House Speaker Paul Ryan (R-WI) is learning that Twitter can be a cruel place.
In a tweet posted Saturday morning, Ryan praised the new tax law spearheaded by the Republican party. The Speaker of the House shared the story of a secretary at a Pennsylvania public high school who was “pleasantly surprised her pay went up $1.50 a week.” The total comes to $78 a year in savings and she told the Associated Press the savings will allow her to pay for an annual Costco membership.
Ryan proudly shared this story on Twitter — only to be met with outrage and amusement. He deleted the tweet less than 3 hours later.
Signed into law last December, the tax bill has been repeatedly touted by Republican lawmakers and President Trump as crucial legislation meant to help U.S. workers. In reality, the bill gave corporations a permanent tax cut, lowering the rate from 35 to 21 percent. Meanwhile, individual tax cuts expire in 2025 — greatly mitigating any initial benefit to most taxpayers.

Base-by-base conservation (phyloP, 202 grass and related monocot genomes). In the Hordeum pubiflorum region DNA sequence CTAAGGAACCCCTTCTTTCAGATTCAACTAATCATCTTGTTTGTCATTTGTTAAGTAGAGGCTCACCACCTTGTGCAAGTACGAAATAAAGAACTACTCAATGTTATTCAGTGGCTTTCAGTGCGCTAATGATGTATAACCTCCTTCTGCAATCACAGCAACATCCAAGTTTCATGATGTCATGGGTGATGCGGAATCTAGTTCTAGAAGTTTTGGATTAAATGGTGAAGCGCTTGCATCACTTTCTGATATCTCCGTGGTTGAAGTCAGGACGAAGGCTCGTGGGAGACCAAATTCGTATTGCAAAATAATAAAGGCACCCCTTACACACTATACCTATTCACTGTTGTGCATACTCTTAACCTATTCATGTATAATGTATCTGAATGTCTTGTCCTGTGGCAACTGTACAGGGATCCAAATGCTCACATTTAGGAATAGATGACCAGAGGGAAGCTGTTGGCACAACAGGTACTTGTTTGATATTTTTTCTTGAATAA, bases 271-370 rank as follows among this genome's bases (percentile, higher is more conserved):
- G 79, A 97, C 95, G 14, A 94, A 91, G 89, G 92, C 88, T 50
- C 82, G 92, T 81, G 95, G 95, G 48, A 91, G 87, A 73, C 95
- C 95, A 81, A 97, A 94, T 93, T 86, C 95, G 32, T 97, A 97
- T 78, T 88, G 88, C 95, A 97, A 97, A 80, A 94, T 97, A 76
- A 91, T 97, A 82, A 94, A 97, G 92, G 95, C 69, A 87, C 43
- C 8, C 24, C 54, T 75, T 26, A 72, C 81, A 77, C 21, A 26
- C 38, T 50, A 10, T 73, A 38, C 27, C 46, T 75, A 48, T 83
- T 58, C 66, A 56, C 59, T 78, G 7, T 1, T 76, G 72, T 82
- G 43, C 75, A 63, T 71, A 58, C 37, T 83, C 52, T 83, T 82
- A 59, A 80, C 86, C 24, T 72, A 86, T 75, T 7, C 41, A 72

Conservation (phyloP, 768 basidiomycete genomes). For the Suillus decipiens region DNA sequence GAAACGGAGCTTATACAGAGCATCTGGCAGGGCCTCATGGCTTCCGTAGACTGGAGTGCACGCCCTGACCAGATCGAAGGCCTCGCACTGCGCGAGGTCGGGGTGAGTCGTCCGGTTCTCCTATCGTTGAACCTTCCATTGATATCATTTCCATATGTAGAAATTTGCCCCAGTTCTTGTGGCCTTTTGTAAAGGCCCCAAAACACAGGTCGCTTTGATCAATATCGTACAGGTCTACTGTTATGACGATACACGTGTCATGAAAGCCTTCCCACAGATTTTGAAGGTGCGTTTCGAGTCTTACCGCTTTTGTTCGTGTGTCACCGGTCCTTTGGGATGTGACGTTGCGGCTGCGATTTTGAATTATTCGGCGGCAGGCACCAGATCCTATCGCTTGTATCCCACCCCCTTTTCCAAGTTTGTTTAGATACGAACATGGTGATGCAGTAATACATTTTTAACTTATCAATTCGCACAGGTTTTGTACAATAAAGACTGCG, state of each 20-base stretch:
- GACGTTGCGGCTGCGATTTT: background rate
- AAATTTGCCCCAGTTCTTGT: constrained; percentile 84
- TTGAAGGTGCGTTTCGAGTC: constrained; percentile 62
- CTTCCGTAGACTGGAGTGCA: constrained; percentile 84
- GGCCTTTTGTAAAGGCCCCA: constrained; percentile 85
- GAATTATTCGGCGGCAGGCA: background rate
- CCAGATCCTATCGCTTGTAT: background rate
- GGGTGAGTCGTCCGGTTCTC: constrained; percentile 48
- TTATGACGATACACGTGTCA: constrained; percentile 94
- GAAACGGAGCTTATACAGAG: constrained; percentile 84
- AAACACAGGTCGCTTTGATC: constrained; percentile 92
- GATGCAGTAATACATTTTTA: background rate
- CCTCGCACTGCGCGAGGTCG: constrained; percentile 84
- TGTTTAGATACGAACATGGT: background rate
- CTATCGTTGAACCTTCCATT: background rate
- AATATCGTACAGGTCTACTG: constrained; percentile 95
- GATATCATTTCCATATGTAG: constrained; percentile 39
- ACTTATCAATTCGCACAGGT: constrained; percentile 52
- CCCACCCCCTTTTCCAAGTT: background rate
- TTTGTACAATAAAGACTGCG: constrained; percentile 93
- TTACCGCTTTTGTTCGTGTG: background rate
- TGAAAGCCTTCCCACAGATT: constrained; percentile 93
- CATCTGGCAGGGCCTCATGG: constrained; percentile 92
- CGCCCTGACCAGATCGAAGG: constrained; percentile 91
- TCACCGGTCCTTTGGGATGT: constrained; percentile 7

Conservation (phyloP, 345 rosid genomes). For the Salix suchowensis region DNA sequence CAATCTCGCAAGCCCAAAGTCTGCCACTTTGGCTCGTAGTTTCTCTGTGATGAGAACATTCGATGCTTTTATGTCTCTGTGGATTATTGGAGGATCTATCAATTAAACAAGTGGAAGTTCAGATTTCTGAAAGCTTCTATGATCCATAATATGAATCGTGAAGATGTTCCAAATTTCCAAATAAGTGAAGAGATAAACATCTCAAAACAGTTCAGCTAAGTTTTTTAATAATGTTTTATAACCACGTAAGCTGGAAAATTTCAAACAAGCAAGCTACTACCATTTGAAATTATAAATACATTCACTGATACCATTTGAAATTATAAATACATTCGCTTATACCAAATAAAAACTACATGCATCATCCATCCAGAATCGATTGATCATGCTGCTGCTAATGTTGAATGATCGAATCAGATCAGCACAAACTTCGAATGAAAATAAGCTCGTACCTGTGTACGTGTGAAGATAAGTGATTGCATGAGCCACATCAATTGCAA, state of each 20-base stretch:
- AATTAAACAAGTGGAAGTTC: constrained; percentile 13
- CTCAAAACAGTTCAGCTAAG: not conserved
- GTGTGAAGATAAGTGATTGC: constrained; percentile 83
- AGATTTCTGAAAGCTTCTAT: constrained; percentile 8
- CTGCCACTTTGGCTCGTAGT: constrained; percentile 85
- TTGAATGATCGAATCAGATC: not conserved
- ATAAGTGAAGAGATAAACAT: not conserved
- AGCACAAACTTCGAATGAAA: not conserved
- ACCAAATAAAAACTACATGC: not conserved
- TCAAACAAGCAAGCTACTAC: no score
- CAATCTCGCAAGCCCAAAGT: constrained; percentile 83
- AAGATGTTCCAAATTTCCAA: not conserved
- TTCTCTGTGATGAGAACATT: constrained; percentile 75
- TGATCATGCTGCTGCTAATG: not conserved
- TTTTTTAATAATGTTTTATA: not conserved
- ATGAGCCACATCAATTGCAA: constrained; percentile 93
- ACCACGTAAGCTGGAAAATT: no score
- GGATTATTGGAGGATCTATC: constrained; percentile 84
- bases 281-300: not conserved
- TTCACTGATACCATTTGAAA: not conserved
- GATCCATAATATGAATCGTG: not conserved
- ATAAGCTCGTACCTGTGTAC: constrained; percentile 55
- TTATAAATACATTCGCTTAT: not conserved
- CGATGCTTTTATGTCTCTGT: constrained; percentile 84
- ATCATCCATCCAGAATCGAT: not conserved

To put that in the context of the story Ryan shared, Costco paid $1.3 billion in taxes on 3.7 billion in earnings two years ago. The new tax law, with a lower corporate tax rate, will save Costco about $520 million per year, over $5.2 billion over the next 10 years. The woman Paul Ryan bragged about helping will only save $78 per year over the next eight years — so she will save $624 in total.
A number of Twitter users had basic math questions for Ryan — including asking where the money itself went. The tax bill cost nearly $1.5 trillion dollars, while the teacher in question is only seeing $1.50 extra in her weekly paycheck.
Some even thought the account was a parody at first:
Others used the tweet as a reminder to work to defeat Ryan in the 2018 election:
And still others noted that this was a reminder that there still isn’t a living minimum wage in the United States:
As ThinkProgress’ Rebekah Entralgo reported, the payoffs to the working class simply aren’t significant:
A number of companies, including Wells Fargo, Boeing, AT&T, and Comcast, have all announced similar bonuses for their employees in recent days, with most handing out lump sums of around $1,000 per person. While the numbers may appear promising, corporations are actually spending less than one percent of their tax windfall on bonuses for employees.
As a reminder, Ryan himself received a nearly $500,000 campaign donation from the Koch brothers less than two weeks after the House of Representatives passed the tax bill in December.